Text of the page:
Asked whether he would try again this session to repeal or modify the law, Wentworth said it would depend on whether he can line up sufficient support. "If I can't get people to change their mind, I am not going to waste the time of the Senate," he said.

http://www.statesman.com/news/content/shared/tx/legislature/stories/05/7topten.html
 

1 comment:

  1. I find it interesting that our administration at The University of Texas chooses to speak on some issues and not on others. An individual can ask President Faulkner to comment on just about anything, from the food in Jester to who he wants to be the new VPSA and he will never answer the individual, but ask him about the Top 10% plan and he has an answer. I would be interested to see who has make phone calls to him in the last few months. Pressure sucks, and when you are the President of a major institution such as this one, reputation, many times, is all you have. The problem arises when we start investigating whose opinions and thoughts of others carry more weight and have more value.

    There has been so much evidence of what good the top 10% law has created. There are not over 200 more schools that are represented at UT as well as a growing Latino population. The black population has once again stabilized, especially after the hard hit that it took after the Hopwood decision yet the only thing that people concentrate on are the “unqualified” people of color that get in and all the “qualified” white people who were left out. To me, the top 10% rule is so much like the Hopwood case. There is so much talk about it, so much being said, but even more being ignored.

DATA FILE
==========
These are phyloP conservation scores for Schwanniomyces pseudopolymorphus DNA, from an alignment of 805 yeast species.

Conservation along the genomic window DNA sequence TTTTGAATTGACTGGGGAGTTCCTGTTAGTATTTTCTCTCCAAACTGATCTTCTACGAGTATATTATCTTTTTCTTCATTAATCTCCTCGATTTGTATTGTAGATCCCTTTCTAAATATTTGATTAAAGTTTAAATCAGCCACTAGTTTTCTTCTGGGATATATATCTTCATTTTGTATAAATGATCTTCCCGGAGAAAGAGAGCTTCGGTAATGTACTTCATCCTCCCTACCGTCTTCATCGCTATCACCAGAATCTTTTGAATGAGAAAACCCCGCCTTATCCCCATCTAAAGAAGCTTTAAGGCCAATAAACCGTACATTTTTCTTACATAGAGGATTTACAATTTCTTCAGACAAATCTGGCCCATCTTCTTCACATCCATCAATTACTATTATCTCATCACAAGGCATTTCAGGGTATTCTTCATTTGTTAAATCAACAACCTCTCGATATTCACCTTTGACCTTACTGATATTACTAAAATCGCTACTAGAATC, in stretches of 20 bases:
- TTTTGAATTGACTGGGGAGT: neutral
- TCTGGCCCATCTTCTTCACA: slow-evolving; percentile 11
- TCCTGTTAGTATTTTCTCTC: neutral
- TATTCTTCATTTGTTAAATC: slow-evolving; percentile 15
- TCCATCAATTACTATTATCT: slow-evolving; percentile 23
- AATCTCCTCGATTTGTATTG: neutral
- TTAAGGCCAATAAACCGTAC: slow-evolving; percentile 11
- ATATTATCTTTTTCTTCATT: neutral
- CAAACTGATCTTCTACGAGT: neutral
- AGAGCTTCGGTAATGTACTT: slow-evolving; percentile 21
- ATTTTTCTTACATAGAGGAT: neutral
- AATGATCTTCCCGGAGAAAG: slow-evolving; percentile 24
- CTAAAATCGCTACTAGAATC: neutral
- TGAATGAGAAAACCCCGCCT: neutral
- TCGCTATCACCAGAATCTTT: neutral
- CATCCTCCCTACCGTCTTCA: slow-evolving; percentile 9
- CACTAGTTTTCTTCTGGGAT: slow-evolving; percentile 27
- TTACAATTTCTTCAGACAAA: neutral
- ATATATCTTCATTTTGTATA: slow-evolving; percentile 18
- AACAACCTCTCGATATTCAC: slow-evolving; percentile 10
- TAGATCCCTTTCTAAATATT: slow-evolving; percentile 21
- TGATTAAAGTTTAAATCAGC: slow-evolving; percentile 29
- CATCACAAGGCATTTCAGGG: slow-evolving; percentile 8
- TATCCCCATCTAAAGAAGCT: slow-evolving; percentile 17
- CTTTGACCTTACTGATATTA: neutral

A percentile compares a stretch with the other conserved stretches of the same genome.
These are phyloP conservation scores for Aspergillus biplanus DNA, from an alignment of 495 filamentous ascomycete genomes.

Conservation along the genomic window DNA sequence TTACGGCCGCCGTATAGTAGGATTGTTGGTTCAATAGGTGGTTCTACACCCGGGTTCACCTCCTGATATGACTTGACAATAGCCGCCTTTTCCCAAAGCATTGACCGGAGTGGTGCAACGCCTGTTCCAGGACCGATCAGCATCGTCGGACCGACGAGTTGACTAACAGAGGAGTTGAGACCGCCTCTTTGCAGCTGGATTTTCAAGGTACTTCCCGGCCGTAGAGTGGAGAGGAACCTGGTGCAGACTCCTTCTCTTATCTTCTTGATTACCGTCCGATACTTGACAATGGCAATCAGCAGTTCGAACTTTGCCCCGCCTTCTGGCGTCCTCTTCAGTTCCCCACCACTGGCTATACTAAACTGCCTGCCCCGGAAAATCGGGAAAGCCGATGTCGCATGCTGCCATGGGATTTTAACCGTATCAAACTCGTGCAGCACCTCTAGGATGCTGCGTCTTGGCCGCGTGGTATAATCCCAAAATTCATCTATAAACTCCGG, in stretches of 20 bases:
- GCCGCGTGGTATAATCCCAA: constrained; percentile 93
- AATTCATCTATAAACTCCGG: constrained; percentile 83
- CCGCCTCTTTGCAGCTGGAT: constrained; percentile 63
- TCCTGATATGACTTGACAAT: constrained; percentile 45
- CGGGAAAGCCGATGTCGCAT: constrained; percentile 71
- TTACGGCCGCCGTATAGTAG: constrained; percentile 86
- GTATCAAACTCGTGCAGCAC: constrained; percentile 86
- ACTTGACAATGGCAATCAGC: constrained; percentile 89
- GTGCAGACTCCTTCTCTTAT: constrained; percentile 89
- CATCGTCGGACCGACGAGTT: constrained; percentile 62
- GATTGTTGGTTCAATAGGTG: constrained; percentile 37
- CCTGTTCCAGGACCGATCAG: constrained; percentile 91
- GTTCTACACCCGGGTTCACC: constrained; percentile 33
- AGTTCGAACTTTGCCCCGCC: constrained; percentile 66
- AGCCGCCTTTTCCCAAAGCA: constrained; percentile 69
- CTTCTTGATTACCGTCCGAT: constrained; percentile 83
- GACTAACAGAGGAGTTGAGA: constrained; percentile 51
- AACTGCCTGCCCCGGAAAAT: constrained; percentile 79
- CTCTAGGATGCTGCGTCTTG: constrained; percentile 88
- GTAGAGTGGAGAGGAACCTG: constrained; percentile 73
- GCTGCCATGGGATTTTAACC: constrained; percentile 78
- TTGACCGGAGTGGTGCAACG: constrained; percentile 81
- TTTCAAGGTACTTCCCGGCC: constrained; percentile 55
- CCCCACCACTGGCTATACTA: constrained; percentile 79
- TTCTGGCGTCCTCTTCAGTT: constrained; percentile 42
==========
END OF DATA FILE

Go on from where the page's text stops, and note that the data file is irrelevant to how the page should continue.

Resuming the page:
In the Hopwood case, the University of Texas Law School was sued on that basis that students of color were admitted who had lower LSAT scores and lower gpa’s than Cheryl Hopwood. She argued that she had been discriminated against and people who were less qualified than she was were accepted to the school just because they were people of color. What history fails to reveal is that there were over 50 white students that were admitted in that same Freshman class that had lower test scores and lower gpa’s than Ms. Hopwood. Where they any more qualified than those students of color? Why were only the students of color named in the law suit then?

    I feel as if this situation can be used to describe the top 10% law. Everyone is so caught up in talking about how all of these students from larger, “more competitive” high schools are being rejected from UT because “their spots” are being taken by students from “less competitive” high schools. To me this translates to, “our white upper class students are being left out for poor inner city ‘minorities.’” With this analogy, the system fails to look at all of those students being admitted by legacy and even those white students who are from “less competitive” high schools. Students of color on this campus have a stigma that follows them day after day. Whether we want to acknowledge it or not, it is there.

    What so many students of color fail to realize at our University is that life is not about how you see yourself. It is about how people see you until they get to know you and that is if they even take the time to get to know you. Cynical I may be, but this is my reality.